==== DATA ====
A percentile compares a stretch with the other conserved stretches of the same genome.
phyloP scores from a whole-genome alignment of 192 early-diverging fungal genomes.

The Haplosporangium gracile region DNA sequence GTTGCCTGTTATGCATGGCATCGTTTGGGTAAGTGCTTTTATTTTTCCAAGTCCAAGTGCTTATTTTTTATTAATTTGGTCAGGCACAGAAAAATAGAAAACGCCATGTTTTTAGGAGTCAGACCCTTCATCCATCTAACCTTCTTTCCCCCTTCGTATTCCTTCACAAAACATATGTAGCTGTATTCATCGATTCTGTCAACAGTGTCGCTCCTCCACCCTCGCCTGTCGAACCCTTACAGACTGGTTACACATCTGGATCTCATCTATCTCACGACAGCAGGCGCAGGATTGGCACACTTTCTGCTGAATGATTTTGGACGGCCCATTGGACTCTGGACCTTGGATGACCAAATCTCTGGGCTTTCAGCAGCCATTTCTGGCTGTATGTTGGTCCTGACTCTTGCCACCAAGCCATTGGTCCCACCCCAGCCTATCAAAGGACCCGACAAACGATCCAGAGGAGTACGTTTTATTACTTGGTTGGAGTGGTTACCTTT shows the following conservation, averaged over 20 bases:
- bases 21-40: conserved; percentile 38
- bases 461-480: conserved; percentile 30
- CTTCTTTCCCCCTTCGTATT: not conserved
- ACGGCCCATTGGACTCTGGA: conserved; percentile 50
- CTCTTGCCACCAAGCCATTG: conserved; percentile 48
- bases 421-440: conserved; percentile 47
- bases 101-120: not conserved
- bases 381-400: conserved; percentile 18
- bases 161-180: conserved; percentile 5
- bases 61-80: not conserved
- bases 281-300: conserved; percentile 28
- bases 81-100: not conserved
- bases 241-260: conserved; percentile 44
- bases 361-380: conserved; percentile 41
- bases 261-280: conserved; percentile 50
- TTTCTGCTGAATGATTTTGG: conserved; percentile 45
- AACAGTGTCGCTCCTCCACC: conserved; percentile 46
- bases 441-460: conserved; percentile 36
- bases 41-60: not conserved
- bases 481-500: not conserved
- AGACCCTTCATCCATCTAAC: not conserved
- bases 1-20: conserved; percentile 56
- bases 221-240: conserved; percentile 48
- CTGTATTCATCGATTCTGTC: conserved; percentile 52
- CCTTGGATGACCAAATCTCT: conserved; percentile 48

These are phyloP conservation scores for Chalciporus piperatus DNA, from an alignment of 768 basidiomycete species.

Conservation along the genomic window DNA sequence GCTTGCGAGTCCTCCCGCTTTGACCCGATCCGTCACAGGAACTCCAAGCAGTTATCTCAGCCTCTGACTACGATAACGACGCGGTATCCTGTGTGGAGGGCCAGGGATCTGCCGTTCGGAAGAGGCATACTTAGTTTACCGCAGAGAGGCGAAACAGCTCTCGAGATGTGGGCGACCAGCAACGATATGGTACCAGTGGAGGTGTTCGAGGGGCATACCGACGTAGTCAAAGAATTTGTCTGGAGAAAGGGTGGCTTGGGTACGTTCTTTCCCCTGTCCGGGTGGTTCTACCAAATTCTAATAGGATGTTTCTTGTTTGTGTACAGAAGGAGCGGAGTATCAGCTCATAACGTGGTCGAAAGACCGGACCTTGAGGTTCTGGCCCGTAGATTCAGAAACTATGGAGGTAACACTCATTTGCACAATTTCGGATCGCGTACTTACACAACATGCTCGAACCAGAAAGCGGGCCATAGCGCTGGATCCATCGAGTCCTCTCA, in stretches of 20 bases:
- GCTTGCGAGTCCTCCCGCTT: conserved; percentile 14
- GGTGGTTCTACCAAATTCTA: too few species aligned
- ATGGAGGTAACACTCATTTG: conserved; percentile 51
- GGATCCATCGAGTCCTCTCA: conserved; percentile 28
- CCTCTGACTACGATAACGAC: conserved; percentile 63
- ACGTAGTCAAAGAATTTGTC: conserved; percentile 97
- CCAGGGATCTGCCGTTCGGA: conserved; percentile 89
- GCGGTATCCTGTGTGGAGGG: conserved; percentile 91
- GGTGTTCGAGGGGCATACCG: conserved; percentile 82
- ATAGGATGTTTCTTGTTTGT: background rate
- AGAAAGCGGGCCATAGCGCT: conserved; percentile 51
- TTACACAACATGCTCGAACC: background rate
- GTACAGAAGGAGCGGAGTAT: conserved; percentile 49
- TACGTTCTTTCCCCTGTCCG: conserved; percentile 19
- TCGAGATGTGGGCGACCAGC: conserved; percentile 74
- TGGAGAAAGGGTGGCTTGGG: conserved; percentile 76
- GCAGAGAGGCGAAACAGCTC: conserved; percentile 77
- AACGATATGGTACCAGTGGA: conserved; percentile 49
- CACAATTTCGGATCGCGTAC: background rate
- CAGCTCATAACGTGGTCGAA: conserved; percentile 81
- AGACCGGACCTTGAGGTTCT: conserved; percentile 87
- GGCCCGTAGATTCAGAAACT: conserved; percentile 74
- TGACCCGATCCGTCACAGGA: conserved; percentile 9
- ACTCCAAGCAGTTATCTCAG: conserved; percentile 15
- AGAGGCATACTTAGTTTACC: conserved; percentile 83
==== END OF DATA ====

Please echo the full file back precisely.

A percentile compares a stretch with the other conserved stretches of the same genome.
phyloP scores from a whole-genome alignment of 192 early-diverging fungal genomes.

The Haplosporangium gracile region DNA sequence GTTGCCTGTTATGCATGGCATCGTTTGGGTAAGTGCTTTTATTTTTCCAAGTCCAAGTGCTTATTTTTTATTAATTTGGTCAGGCACAGAAAAATAGAAAACGCCATGTTTTTAGGAGTCAGACCCTTCATCCATCTAACCTTCTTTCCCCCTTCGTATTCCTTCACAAAACATATGTAGCTGTATTCATCGATTCTGTCAACAGTGTCGCTCCTCCACCCTCGCCTGTCGAACCCTTACAGACTGGTTACACATCTGGATCTCATCTATCTCACGACAGCAGGCGCAGGATTGGCACACTTTCTGCTGAATGATTTTGGACGGCCCATTGGACTCTGGACCTTGGATGACCAAATCTCTGGGCTTTCAGCAGCCATTTCTGGCTGTATGTTGGTCCTGACTCTTGCCACCAAGCCATTGGTCCCACCCCAGCCTATCAAAGGACCCGACAAACGATCCAGAGGAGTACGTTTTATTACTTGGTTGGAGTGGTTACCTTT shows the following conservation, averaged over 20 bases:
- bases 21-40: conserved; percentile 38
- bases 461-480: conserved; percentile 30
- CTTCTTTCCCCCTTCGTATT: not conserved
- ACGGCCCATTGGACTCTGGA: conserved; percentile 50
- CTCTTGCCACCAAGCCATTG: conserved; percentile 48
- bases 421-440: conserved; percentile 47
- bases 101-120: not conserved
- bases 381-400: conserved; percentile 18
- bases 161-180: conserved; percentile 5
- bases 61-80: not conserved
- bases 281-300: conserved; percentile 28
- bases 81-100: not conserved
- bases 241-260: conserved; percentile 44
- bases 361-380: conserved; percentile 41
- bases 261-280: conserved; percentile 50
- TTTCTGCTGAATGATTTTGG: conserved; percentile 45
- AACAGTGTCGCTCCTCCACC: conserved; percentile 46
- bases 441-460: conserved; percentile 36
- bases 41-60: not conserved
- bases 481-500: not conserved
- AGACCCTTCATCCATCTAAC: not conserved
- bases 1-20: conserved; percentile 56
- bases 221-240: conserved; percentile 48
- CTGTATTCATCGATTCTGTC: conserved; percentile 52
- CCTTGGATGACCAAATCTCT: conserved; percentile 48

These are phyloP conservation scores for Chalciporus piperatus DNA, from an alignment of 768 basidiomycete species.

Conservation along the genomic window DNA sequence GCTTGCGAGTCCTCCCGCTTTGACCCGATCCGTCACAGGAACTCCAAGCAGTTATCTCAGCCTCTGACTACGATAACGACGCGGTATCCTGTGTGGAGGGCCAGGGATCTGCCGTTCGGAAGAGGCATACTTAGTTTACCGCAGAGAGGCGAAACAGCTCTCGAGATGTGGGCGACCAGCAACGATATGGTACCAGTGGAGGTGTTCGAGGGGCATACCGACGTAGTCAAAGAATTTGTCTGGAGAAAGGGTGGCTTGGGTACGTTCTTTCCCCTGTCCGGGTGGTTCTACCAAATTCTAATAGGATGTTTCTTGTTTGTGTACAGAAGGAGCGGAGTATCAGCTCATAACGTGGTCGAAAGACCGGACCTTGAGGTTCTGGCCCGTAGATTCAGAAACTATGGAGGTAACACTCATTTGCACAATTTCGGATCGCGTACTTACACAACATGCTCGAACCAGAAAGCGGGCCATAGCGCTGGATCCATCGAGTCCTCTCA, in stretches of 20 bases:
- GCTTGCGAGTCCTCCCGCTT: conserved; percentile 14
- GGTGGTTCTACCAAATTCTA: too few species aligned
- ATGGAGGTAACACTCATTTG: conserved; percentile 51
- GGATCCATCGAGTCCTCTCA: conserved; percentile 28
- CCTCTGACTACGATAACGAC: conserved; percentile 63
- ACGTAGTCAAAGAATTTGTC: conserved; percentile 97
- CCAGGGATCTGCCGTTCGGA: conserved; percentile 89
- GCGGTATCCTGTGTGGAGGG: conserved; percentile 91
- GGTGTTCGAGGGGCATACCG: conserved; percentile 82
- ATAGGATGTTTCTTGTTTGT: background rate
- AGAAAGCGGGCCATAGCGCT: conserved; percentile 51
- TTACACAACATGCTCGAACC: background rate
- GTACAGAAGGAGCGGAGTAT: conserved; percentile 49
- TACGTTCTTTCCCCTGTCCG: conserved; percentile 19
- TCGAGATGTGGGCGACCAGC: conserved; percentile 74
- TGGAGAAAGGGTGGCTTGGG: conserved; percentile 76
- GCAGAGAGGCGAAACAGCTC: conserved; percentile 77
- AACGATATGGTACCAGTGGA: conserved; percentile 49
- CACAATTTCGGATCGCGTAC: background rate
- CAGCTCATAACGTGGTCGAA: conserved; percentile 81
- AGACCGGACCTTGAGGTTCT: conserved; percentile 87
- GGCCCGTAGATTCAGAAACT: conserved; percentile 74
- TGACCCGATCCGTCACAGGA: conserved; percentile 9
- ACTCCAAGCAGTTATCTCAG: conserved; percentile 15
- AGAGGCATACTTAGTTTACC: conserved; percentile 83